Decatur Family Law and Probate Attorney

How long is the probate process with a valid will in Texas?

On Behalf of | Apr 8, 2024 | probate administration

When a loved one passes away, surviving family members may have the responsibility of handling the estate of the deceased. If the person who passed away created a will before they passed, the will must be submitted to the court for validation. Generally, under Texas Code Sec. 256.003, you, as executor, will have four years from the date of the decedent’s passing to apply for probate.

How long is the probate process?

The length of the probate process can vary depending on the complexity of the decedent’s estate. Other factors that may shorten or extend the process include:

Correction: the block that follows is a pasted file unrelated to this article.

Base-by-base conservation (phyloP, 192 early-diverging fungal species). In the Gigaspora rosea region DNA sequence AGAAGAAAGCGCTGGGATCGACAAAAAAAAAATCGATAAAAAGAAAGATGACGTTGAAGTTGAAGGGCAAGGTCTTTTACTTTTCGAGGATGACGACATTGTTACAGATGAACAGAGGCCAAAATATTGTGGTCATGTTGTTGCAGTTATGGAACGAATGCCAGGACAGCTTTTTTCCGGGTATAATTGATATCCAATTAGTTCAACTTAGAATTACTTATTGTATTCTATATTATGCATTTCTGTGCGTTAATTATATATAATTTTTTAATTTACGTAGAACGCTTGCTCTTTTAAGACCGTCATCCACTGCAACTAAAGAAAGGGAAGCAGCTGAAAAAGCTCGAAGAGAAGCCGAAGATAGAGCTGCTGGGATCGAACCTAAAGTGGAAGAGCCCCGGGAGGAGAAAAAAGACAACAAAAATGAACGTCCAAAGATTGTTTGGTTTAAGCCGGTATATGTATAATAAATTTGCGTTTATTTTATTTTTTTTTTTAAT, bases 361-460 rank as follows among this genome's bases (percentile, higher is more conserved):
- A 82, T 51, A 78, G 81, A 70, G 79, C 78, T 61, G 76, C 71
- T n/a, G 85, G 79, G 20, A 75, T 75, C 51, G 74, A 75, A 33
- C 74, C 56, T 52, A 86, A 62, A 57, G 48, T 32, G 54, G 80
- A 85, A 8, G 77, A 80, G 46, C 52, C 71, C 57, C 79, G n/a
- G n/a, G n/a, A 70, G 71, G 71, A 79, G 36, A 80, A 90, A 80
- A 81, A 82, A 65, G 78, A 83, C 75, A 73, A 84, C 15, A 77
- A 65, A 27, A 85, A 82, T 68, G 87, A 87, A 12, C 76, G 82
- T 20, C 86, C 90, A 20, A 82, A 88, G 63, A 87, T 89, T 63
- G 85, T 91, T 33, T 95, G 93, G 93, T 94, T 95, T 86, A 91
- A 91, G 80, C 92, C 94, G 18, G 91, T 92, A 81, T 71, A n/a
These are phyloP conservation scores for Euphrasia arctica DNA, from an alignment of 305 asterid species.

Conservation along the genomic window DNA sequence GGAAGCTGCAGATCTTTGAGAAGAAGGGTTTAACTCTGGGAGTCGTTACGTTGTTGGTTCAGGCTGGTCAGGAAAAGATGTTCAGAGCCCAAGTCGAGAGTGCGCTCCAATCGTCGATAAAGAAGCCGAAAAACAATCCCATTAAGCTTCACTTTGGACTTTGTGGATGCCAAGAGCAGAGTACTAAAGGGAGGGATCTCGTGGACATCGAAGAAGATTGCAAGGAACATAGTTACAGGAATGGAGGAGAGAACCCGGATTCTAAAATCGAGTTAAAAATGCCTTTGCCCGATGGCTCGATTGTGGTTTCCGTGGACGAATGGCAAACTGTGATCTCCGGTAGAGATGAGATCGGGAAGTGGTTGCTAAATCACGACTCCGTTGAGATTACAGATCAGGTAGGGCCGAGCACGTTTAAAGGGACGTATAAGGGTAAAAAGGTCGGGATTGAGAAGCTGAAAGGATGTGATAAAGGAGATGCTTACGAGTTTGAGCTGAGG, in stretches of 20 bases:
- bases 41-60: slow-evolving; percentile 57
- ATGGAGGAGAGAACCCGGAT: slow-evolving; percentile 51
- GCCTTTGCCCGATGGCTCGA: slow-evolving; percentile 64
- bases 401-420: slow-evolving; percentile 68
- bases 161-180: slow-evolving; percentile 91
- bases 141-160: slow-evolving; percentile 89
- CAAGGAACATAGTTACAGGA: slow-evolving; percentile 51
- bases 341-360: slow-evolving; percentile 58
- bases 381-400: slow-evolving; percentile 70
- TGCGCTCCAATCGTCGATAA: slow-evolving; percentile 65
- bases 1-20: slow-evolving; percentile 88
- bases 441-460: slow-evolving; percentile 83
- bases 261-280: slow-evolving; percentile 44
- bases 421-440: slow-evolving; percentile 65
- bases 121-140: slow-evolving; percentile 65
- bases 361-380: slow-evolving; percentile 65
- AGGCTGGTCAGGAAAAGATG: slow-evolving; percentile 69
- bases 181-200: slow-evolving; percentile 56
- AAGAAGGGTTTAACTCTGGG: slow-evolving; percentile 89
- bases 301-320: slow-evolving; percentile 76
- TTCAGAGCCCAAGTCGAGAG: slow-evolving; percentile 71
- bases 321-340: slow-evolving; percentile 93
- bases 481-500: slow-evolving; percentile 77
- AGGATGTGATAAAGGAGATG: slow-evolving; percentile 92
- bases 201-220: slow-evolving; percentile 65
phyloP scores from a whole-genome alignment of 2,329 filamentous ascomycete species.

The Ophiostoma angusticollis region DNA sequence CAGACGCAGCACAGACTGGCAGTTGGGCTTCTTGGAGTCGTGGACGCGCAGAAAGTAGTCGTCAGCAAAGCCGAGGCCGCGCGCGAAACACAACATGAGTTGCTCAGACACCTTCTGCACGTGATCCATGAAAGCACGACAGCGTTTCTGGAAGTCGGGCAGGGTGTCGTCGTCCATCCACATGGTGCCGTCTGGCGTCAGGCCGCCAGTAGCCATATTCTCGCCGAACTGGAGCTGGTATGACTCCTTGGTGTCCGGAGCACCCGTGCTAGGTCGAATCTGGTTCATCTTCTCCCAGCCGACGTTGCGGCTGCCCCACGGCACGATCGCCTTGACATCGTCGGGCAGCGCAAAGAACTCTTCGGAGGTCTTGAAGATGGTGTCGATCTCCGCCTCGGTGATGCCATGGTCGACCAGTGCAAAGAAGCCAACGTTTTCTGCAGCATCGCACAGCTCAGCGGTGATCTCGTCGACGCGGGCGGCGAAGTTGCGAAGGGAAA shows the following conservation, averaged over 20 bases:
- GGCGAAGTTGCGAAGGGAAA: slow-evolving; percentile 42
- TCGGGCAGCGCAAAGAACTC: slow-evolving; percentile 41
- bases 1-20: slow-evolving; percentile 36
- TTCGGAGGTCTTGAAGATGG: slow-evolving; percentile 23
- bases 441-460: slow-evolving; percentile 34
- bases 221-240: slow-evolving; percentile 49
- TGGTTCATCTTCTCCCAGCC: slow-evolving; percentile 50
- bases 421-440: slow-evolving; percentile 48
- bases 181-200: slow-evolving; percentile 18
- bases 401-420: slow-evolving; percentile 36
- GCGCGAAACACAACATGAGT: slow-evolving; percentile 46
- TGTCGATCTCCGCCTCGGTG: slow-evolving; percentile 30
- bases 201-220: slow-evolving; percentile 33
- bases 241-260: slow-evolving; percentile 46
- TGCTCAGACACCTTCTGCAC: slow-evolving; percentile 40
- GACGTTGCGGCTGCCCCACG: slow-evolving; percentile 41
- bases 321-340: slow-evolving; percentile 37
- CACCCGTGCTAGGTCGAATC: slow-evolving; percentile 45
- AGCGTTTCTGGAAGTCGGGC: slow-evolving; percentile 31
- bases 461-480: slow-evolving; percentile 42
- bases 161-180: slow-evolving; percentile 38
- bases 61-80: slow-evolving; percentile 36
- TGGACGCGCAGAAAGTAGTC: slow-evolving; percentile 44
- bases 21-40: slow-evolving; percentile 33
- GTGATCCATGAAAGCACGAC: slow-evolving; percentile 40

• Whether the estate was large or small
  • The existence of an uncontested self-proving affidavit with the will
  • Whether the validity of the will is being questioned
  • Whether any part of the estate can be excluded from probate
  • Real estate or tax issues

Generally, however, the probate process can take anywhere from three months to over one year to complete.

How does the probate process work if there is a will?

Once you have filed for probate, the county clerk will post a public notice to let potential heirs know about the petition for probate. These potential heirs then have the option to challenge the will.

If the will is not challenged, the court will likely confirm its validity at a hearing and grant you executor powers. As executor, you will then have to inventory the assets in the decedent’s estate within 90 days, contact named beneficiaries, notify creditors, and pay off debts. If there are any disputes or grievances, they must be resolved.

You will then have three years to distribute any remaining assets once the decedent’s debts have been paid off and all disputes have been addressed.